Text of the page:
Yesterday’s MLB trade deadline was relatively quiet by usual standards, but these are the five biggest winners from the annual dealing derby.
The ever-entertaining MLB trade deadline nearly came and went yesterday without any blockbuster moves. Leading up to the annual last-dash day for upgrading rosters, there was a widespread belief that this would be one of the better trade deadlines in recent history given how tight most of the playoff races currently sit. Instead, it was a relatively slow day, saved only by the last-second deal that sent Zack Greinke from the Arizona Diamondbacks to the Houston Astros.
Most of the biggest trade chips like Noah Syndergaard, Kirby Yates, Felipe Vazquez and Robbie Ray stayed put. Even some lesser names like Baltimore’s Mychal Givens and Trey Mancini and Toronto’s Ken Giles did not change teams. The New York Mets and San Francisco Giants also decided to stay the course and go for it this season, meaning big names like Madison Bumgarner, Will Smith and Zack Wheeler were not traded.
Despite the relatively slow day of trading, several teams came in with a plan and executed it to a tee, improving their roster and World Series hopes. These are the five biggest winners from the July 31 trade deadline and the days leading up to it.
5. San Francisco Giants fans
There were rumblings leading up to the deadline that the San Francisco Giants had changed course and were planning to trade pending free agents Madison Bumgarner and Will Smith. In the end, the Giants elected to keep their best starter and closer, signalling that they plan to try and make the most of their recent run and fight for the National League’s final playoff spot. We’ll never know how close the Giants actually came to selling their two big names, but all that matters is they kept them.
Giants fans should be happy that the front office decided to keep the group together and make a run at it. I understand the overall consensus that has swept the league is that teams with only a minuscule shot at winning the World Series should trade pieces away at the deadline instead of trying to get into the one-game playoff. There’s some truth to that notion, but the Giants have been playing nearly .700 baseball for close to a month.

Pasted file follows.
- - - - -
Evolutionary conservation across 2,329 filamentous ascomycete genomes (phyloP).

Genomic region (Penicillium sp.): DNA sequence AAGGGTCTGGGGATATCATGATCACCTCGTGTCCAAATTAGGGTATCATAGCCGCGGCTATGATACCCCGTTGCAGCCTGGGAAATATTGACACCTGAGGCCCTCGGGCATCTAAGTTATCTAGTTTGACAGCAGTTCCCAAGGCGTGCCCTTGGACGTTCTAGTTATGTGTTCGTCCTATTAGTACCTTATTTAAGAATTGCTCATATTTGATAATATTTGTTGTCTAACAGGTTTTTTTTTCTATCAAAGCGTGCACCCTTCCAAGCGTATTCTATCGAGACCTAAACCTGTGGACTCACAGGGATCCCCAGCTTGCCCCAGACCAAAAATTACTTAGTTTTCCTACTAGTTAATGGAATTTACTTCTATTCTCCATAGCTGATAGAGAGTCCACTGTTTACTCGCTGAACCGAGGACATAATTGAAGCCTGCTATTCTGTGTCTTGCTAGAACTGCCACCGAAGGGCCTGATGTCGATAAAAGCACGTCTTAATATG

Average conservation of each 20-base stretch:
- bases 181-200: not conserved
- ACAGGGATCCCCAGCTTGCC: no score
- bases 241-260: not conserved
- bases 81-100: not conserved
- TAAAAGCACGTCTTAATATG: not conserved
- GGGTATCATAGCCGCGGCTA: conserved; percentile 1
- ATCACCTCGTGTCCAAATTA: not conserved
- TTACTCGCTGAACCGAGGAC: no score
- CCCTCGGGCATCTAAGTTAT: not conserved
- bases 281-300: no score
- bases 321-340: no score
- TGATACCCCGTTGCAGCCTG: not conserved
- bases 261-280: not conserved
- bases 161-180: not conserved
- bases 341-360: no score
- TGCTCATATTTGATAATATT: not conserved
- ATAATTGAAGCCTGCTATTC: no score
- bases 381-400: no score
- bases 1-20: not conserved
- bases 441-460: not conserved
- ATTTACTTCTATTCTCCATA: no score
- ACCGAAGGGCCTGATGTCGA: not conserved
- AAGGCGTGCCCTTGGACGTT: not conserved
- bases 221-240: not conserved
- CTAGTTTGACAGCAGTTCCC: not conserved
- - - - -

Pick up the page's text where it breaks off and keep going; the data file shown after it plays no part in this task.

It’s been an unexpected rise for the Giants, which should make it all the more enjoyable for the fans for the rest of the season. In addition to keeping Bumgarner and Smith, San Francisco also acquired All-Star second baseman Scooter Gennett and dumped the rest of Mark Melancon’s bloated salary. Gennett might be starting to get his timing down, as he’s hit .306 over the last week.
In a year from now, perhaps it will look foolish in hindsight for the Giants to have stood pat at the trade deadline. Fans, however, should be living in the here and now, and if they’re able to do that, they’ll have a much more enjoyable August and September than if management had pulled the plug on what has been a very exciting run. Baseball is in a better place, in my opinion, when more teams are trying to win right now instead of looking two or three years down the road at all times.